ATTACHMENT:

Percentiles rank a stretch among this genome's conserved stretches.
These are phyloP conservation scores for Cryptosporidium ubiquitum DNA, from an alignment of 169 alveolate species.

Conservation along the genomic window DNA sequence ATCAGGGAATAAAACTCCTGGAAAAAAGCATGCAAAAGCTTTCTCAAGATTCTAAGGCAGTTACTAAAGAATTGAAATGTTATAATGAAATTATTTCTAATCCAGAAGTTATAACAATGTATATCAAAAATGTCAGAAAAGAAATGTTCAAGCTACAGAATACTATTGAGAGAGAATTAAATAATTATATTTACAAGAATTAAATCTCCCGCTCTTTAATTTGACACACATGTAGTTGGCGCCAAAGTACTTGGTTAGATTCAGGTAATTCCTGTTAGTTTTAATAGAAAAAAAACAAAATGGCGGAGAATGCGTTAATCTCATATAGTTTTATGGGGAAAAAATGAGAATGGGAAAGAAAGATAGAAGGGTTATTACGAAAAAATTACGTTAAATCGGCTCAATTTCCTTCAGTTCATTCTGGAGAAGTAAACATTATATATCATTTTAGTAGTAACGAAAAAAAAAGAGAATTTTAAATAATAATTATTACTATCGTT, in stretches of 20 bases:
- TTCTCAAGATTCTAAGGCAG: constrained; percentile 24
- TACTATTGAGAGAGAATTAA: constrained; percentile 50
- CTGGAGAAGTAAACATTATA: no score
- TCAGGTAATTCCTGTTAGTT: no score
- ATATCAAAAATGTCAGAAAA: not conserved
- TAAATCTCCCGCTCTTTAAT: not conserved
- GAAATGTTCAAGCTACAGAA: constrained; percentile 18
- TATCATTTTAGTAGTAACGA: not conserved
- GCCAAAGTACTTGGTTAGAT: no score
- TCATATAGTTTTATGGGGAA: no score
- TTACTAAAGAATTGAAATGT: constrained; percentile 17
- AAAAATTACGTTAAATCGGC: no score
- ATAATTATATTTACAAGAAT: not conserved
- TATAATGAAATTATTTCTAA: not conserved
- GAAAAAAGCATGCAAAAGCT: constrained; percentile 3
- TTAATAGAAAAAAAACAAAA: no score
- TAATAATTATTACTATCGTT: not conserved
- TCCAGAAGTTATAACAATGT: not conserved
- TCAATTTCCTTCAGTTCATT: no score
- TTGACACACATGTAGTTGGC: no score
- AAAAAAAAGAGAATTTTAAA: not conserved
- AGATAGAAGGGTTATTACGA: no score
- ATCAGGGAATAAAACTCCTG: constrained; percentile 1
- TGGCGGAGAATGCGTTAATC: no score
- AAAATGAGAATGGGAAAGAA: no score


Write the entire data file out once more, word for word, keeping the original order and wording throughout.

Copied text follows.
Percentiles rank a stretch among this genome's conserved stretches.
These are phyloP conservation scores for Cryptosporidium ubiquitum DNA, from an alignment of 169 alveolate species.

Conservation along the genomic window DNA sequence ATCAGGGAATAAAACTCCTGGAAAAAAGCATGCAAAAGCTTTCTCAAGATTCTAAGGCAGTTACTAAAGAATTGAAATGTTATAATGAAATTATTTCTAATCCAGAAGTTATAACAATGTATATCAAAAATGTCAGAAAAGAAATGTTCAAGCTACAGAATACTATTGAGAGAGAATTAAATAATTATATTTACAAGAATTAAATCTCCCGCTCTTTAATTTGACACACATGTAGTTGGCGCCAAAGTACTTGGTTAGATTCAGGTAATTCCTGTTAGTTTTAATAGAAAAAAAACAAAATGGCGGAGAATGCGTTAATCTCATATAGTTTTATGGGGAAAAAATGAGAATGGGAAAGAAAGATAGAAGGGTTATTACGAAAAAATTACGTTAAATCGGCTCAATTTCCTTCAGTTCATTCTGGAGAAGTAAACATTATATATCATTTTAGTAGTAACGAAAAAAAAAGAGAATTTTAAATAATAATTATTACTATCGTT, in stretches of 20 bases:
- TTCTCAAGATTCTAAGGCAG: constrained; percentile 24
- TACTATTGAGAGAGAATTAA: constrained; percentile 50
- CTGGAGAAGTAAACATTATA: no score
- TCAGGTAATTCCTGTTAGTT: no score
- ATATCAAAAATGTCAGAAAA: not conserved
- TAAATCTCCCGCTCTTTAAT: not conserved
- GAAATGTTCAAGCTACAGAA: constrained; percentile 18
- TATCATTTTAGTAGTAACGA: not conserved
- GCCAAAGTACTTGGTTAGAT: no score
- TCATATAGTTTTATGGGGAA: no score
- TTACTAAAGAATTGAAATGT: constrained; percentile 17
- AAAAATTACGTTAAATCGGC: no score
- ATAATTATATTTACAAGAAT: not conserved
- TATAATGAAATTATTTCTAA: not conserved
- GAAAAAAGCATGCAAAAGCT: constrained; percentile 3
- TTAATAGAAAAAAAACAAAA: no score
- TAATAATTATTACTATCGTT: not conserved
- TCCAGAAGTTATAACAATGT: not conserved
- TCAATTTCCTTCAGTTCATT: no score
- TTGACACACATGTAGTTGGC: no score
- AAAAAAAAGAGAATTTTAAA: not conserved
- AGATAGAAGGGTTATTACGA: no score
- ATCAGGGAATAAAACTCCTG: constrained; percentile 1
- TGGCGGAGAATGCGTTAATC: no score
- AAAATGAGAATGGGAAAGAA: no score